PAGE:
Seth said: “The UK findings of this year’s SOSI clearly show that there is a disconnect between the way people perceive STEM careers relative to their own ability. There is work to be done by the science industry in breaking down these barriers and making science accessible, both in terms of creating an environment where STEM careers can be pursued, and people feel inspired to take an active interest in how science can meet the world’s most pressing challenges.”
84% of UK respondents said they would encourage their own children to pursue a science-based career.
However, UK respondents also perceive weaknesses in science education and a lack of promotion around study of STEM subjects. In addition to funding, respondents believe the biggest obstacles for scientific advancement in the UK are related to education and interest. 24% pointed to inadequate education and training for the next generation of scientists and an equal percentage identified the lack of students wishing to pursue science careers.
3M suggested further training and development to enable teachers to motivate children to see the viability of STEM careers. The company also said that more should be done to support parents in encouraging their children.
Despite the large majority that said they wanted their children to pursue STEM careers 35% of UK respondents admitted setting bad examples. They admitted saying things to their children such as “I am not a science or maths person” or “science/maths won’t be important for your career in the long run.”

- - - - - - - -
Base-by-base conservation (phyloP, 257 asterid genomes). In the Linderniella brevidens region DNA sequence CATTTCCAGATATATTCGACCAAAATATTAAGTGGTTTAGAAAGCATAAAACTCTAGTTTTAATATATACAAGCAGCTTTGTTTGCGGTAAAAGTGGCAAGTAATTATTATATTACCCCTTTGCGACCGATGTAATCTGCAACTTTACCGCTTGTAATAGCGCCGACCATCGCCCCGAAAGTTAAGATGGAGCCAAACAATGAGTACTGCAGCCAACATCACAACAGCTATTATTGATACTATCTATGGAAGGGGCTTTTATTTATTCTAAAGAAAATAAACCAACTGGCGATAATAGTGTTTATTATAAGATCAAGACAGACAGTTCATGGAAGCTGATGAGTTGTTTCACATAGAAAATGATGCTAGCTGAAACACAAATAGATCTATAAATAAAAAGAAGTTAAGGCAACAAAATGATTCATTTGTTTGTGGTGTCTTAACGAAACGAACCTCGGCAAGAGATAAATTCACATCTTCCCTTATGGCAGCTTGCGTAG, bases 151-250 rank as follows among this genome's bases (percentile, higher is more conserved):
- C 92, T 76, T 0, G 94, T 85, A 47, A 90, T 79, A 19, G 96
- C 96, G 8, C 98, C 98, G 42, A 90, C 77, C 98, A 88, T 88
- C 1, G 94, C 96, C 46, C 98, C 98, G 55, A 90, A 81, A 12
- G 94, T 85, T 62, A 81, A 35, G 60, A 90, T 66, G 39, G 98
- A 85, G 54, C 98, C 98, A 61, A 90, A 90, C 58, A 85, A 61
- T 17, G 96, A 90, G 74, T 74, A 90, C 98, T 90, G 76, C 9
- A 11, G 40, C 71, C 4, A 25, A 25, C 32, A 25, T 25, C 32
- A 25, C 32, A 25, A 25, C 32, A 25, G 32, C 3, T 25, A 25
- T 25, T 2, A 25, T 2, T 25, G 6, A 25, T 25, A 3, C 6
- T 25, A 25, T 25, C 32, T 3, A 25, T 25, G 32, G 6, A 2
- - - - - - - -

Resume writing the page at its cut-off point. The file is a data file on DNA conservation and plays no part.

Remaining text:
Adam Newland, Head of Corporate Research Systems at 3M UK, said: “The UK has always punched well above its weight internationally when it comes to creating and developing world-changing science. The results of our second SOSI survey give us cause for concern, as well as optimism when it comes to the scientific future of this country. It's clear some of the population hold negative views of science as a discipline and career option. However, for such a high figure to say they would like a STEM career for children makes it clear that the ambition to lead the world in scientific discoveries and developments is far from spent.”
Prompted by the findings, 3M has created the Storytelling for Scientists toolkit to help scientists better communicate science; and the Beyond the Beaker video series allows scientists to tell their stories, venturing out of the workplace and revealing the people behind the science. 3M says that throughout the year it will embark on various partnerships to advocate for science and STEM initiatives.
Katherine Mathieson, CEO of the British Science Association, said: “There are deeply engrained stereotypes about science and scientists that we must break down if we’re going to move the dial on diversifying science; not only increasing the number of people from different backgrounds going into STEM careers, but also those who identify as 'engaged' with science in their lives. If more people who would like to take science options were encouraged to do so, the skills shortage would be much less of an issue.”
“We must look beyond the lab and find ways to position science alongside other areas of human endeavour, to show that there are lots of different ways to participate in science in the way people might music, or sport, or politics.”
Catch up on the latest news, views and jobs from The Chemical Engineer. Below are the four latest issues. View a wider selection of the archive from within the Magazine section of this site.